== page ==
Pictures from the Goodwood Festival of Speed

July 7th, 2010 No comments

I had been wanting to go to the Goodwood Festival of Speed for years and on the weekend I finally made it.

For those who don’t know, the Festival of Speed is a huge celebration of racing cars from the early decades of the 20th Century to the latest Formula One and Le Mans prototypes, held over three days at Goodwood House, the country estate of Lord March.

The main event is the hill climb but there is so much else to see that you could easily spend three days there and not run out of things to do. There were literally times when I didn’t know where to look, like when the Red Arrows were streaking overhead at the same time an old Maserati was roaring up the hill.

The festival is really well organised and it’s amazing how close you can get to the cars and drivers. One moment you are wandering around the F1 paddock, peering into Ayrton Senna’s old McLaren, and the next there are shouts to move aside while Mark Webber’s Red Bull rolls past.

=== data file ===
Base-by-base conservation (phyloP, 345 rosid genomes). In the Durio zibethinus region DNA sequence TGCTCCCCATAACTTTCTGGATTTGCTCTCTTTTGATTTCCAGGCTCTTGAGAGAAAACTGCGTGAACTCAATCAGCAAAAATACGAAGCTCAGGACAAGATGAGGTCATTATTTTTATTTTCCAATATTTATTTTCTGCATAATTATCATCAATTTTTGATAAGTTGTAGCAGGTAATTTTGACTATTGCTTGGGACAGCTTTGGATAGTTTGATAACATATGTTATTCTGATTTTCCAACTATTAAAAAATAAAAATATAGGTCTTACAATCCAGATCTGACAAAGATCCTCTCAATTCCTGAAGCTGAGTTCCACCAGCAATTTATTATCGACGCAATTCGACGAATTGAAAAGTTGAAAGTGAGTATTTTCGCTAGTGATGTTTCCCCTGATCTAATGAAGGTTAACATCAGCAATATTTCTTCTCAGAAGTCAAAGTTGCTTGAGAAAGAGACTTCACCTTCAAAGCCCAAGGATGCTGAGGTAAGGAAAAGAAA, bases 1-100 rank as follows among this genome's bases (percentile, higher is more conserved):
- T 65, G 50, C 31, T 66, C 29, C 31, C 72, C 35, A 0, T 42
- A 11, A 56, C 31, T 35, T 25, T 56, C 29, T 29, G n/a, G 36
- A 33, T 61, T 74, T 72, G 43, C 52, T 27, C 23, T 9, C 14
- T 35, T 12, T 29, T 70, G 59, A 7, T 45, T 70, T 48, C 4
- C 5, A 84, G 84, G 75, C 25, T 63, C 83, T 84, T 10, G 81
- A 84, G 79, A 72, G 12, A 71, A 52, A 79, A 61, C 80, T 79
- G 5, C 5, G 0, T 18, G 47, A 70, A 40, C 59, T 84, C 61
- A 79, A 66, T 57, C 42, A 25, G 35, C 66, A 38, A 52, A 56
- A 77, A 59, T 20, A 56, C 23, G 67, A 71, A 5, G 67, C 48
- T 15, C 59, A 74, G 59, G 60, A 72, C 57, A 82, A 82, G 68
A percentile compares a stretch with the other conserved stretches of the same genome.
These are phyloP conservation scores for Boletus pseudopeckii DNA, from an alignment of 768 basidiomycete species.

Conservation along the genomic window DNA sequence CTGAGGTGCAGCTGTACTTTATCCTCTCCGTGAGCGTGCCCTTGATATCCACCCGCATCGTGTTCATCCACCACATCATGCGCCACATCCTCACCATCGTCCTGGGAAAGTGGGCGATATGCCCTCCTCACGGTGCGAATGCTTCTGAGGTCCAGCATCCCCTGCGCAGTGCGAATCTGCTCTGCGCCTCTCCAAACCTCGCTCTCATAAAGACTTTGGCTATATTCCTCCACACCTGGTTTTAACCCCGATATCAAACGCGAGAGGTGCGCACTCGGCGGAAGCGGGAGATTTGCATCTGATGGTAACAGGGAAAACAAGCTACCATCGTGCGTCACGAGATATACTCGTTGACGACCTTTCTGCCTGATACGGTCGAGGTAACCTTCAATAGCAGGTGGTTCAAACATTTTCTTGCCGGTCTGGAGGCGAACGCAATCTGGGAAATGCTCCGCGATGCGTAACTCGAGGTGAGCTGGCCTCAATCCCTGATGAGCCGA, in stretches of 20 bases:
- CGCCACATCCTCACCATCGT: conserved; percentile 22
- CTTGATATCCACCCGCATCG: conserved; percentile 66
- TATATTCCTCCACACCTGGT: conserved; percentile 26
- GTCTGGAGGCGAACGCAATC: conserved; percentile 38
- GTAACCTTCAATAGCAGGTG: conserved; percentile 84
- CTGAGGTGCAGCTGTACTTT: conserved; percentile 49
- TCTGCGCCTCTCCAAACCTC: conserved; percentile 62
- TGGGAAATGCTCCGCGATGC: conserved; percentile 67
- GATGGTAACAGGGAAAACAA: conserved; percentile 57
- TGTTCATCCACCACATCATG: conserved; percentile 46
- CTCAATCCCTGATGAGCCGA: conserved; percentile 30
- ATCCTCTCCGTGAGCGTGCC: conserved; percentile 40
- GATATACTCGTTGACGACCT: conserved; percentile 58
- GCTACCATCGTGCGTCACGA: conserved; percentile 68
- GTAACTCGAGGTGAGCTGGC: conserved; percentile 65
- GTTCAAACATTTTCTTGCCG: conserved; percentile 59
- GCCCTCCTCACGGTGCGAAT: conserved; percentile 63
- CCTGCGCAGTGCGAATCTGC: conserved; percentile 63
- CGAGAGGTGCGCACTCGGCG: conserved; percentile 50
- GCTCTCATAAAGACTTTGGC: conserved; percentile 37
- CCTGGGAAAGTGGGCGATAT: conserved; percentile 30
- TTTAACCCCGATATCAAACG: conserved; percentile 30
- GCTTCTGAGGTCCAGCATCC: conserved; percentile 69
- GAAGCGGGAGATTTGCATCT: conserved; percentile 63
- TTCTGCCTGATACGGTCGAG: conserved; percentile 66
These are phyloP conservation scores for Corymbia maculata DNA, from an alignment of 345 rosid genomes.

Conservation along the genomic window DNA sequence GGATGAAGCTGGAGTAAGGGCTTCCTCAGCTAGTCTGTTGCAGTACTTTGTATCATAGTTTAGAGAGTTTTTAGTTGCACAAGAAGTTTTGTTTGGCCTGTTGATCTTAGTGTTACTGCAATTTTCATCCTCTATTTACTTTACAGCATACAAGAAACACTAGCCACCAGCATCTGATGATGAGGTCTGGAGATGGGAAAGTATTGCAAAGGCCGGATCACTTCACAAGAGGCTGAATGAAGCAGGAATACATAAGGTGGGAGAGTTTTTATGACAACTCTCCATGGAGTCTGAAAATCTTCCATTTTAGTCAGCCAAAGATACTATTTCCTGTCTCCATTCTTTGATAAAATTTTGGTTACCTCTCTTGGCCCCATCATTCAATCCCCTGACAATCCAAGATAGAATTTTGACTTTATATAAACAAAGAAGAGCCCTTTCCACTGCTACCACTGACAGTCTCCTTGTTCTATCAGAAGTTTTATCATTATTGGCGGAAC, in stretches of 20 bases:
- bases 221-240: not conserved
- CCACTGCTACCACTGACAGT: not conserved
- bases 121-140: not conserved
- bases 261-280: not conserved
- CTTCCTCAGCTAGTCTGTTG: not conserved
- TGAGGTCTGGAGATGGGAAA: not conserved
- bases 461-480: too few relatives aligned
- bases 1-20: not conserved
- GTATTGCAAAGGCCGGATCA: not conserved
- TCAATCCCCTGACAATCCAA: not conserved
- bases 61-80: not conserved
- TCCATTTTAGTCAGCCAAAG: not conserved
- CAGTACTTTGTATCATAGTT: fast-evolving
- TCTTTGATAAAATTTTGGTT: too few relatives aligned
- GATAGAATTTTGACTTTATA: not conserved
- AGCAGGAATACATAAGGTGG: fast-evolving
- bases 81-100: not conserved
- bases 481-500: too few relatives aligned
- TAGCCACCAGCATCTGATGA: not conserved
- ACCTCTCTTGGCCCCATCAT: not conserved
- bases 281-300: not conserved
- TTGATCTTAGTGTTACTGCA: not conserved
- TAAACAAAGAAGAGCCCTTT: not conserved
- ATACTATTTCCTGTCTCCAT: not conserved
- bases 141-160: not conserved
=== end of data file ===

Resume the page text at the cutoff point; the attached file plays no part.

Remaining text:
This year the festival was celebrating 100 years of Alfa Romeo and 60 years of the Formula One World Championship so there were no shortages of beautiful old Alfas and F1 cars, including an example of the Alfa 159 ‘Alfetta’ that Farina piloted to the very first F1 World Championship.

Bruno Senna drove his uncle’s McLaren and John Surtees drove his championship winning Ferrari 158. With Jenson Button now at McLaren, Nico Rosberg took control of Button’s BGP 001 from last year (unfortunately repainted in the new silver Mercedes livery).

There were a whole host of classic Lotus’s; Emerson Fittipaldi drove his gorgeous JPS 72E from 1973 and Sir Jackie Stewart drove the beautiful Lotus 38 that his friend Jim Clark used to win the Indianapolis 500 in 1965.